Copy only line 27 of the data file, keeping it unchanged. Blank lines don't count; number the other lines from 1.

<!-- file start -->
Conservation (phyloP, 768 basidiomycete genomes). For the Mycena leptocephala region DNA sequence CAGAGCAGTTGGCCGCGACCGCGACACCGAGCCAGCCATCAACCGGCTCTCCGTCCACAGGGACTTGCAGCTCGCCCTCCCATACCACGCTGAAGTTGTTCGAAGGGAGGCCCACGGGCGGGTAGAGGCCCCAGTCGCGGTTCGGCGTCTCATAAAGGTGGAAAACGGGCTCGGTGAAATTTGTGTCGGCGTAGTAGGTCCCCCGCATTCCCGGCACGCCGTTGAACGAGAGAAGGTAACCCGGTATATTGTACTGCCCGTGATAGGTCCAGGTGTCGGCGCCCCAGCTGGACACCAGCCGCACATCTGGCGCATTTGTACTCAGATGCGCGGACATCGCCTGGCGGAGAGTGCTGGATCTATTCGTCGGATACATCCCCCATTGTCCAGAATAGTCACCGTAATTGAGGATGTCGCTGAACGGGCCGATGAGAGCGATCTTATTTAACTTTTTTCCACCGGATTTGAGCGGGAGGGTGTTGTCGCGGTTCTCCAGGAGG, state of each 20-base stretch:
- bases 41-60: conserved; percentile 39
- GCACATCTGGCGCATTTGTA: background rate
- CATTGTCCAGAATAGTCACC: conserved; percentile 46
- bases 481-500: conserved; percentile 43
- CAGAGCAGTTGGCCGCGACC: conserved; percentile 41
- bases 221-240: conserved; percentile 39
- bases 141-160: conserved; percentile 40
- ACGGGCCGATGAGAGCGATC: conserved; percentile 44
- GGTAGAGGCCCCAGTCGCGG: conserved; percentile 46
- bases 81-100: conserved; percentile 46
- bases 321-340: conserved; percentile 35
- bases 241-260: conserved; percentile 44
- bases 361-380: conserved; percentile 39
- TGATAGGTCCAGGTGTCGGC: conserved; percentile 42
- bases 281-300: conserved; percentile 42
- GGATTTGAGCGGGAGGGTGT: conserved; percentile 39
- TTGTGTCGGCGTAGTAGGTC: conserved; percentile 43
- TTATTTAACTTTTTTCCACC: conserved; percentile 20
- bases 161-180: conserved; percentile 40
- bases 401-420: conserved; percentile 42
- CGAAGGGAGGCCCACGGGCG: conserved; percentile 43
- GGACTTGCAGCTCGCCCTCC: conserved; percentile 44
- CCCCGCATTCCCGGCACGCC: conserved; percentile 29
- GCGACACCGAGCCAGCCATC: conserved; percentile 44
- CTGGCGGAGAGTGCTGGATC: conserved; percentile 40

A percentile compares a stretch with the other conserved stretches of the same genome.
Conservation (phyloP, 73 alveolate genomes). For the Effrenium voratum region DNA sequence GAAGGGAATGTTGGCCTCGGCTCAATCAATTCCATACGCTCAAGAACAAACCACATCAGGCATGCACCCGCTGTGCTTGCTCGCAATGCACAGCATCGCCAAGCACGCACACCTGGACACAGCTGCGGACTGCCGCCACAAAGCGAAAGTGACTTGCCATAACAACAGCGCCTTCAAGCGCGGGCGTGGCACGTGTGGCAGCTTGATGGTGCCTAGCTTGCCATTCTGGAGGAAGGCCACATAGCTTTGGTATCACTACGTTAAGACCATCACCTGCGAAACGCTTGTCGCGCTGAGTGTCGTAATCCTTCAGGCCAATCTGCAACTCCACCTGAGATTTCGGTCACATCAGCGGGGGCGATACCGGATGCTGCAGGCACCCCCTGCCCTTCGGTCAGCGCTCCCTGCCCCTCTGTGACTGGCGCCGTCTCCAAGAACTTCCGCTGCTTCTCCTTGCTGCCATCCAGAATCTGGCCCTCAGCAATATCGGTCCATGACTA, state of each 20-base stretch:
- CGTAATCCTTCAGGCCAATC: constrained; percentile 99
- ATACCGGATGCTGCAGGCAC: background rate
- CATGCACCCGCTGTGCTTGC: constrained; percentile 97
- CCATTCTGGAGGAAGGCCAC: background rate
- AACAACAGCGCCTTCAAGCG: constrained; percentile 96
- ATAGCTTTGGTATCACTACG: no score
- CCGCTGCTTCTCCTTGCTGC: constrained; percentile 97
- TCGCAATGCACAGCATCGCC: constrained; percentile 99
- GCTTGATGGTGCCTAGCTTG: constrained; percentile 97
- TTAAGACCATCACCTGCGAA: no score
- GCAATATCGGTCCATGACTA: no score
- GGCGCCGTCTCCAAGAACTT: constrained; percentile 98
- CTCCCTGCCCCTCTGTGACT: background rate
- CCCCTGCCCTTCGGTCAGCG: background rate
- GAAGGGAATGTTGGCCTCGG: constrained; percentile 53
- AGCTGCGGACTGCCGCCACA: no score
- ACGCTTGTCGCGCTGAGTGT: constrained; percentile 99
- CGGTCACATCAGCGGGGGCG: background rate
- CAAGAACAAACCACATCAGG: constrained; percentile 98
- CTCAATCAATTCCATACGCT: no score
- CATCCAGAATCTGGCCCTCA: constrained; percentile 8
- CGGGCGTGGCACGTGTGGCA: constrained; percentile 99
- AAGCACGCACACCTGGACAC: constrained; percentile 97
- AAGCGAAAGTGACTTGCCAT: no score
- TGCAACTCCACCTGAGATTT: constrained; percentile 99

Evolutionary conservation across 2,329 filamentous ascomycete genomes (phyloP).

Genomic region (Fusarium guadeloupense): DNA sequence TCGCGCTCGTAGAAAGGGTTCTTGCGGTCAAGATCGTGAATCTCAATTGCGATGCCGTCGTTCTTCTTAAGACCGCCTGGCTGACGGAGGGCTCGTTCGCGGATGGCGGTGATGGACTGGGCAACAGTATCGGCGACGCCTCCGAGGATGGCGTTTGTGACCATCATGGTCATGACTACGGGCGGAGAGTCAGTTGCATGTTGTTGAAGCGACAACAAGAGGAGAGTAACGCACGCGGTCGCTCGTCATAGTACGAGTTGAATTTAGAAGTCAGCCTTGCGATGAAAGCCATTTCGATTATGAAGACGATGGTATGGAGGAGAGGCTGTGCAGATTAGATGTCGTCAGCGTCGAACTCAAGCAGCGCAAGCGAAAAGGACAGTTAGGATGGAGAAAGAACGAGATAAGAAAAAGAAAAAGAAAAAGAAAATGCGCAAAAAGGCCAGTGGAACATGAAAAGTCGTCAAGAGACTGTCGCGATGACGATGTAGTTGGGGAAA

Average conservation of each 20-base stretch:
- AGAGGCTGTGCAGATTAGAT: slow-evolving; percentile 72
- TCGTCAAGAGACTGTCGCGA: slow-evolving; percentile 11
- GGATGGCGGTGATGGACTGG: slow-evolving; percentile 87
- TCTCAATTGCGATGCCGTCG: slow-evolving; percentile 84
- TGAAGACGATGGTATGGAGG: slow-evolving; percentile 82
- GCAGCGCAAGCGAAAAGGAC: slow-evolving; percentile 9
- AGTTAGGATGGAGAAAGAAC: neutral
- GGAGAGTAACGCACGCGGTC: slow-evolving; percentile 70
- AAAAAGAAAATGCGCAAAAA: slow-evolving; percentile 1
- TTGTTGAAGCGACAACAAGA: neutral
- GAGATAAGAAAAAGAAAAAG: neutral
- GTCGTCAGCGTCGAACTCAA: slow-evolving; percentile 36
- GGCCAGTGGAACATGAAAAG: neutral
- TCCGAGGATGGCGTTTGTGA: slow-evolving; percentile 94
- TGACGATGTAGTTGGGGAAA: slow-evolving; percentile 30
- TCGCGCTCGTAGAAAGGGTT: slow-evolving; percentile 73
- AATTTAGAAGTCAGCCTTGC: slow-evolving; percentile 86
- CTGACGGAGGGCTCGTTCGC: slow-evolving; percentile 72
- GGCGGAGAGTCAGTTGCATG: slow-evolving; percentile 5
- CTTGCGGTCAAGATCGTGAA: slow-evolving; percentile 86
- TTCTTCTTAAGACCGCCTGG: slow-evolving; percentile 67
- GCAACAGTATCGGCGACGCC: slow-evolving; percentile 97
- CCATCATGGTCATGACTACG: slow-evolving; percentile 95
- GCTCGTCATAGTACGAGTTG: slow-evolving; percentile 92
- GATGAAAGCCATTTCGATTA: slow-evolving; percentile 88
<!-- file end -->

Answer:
A percentile compares a stretch with the other conserved stretches of the same genome.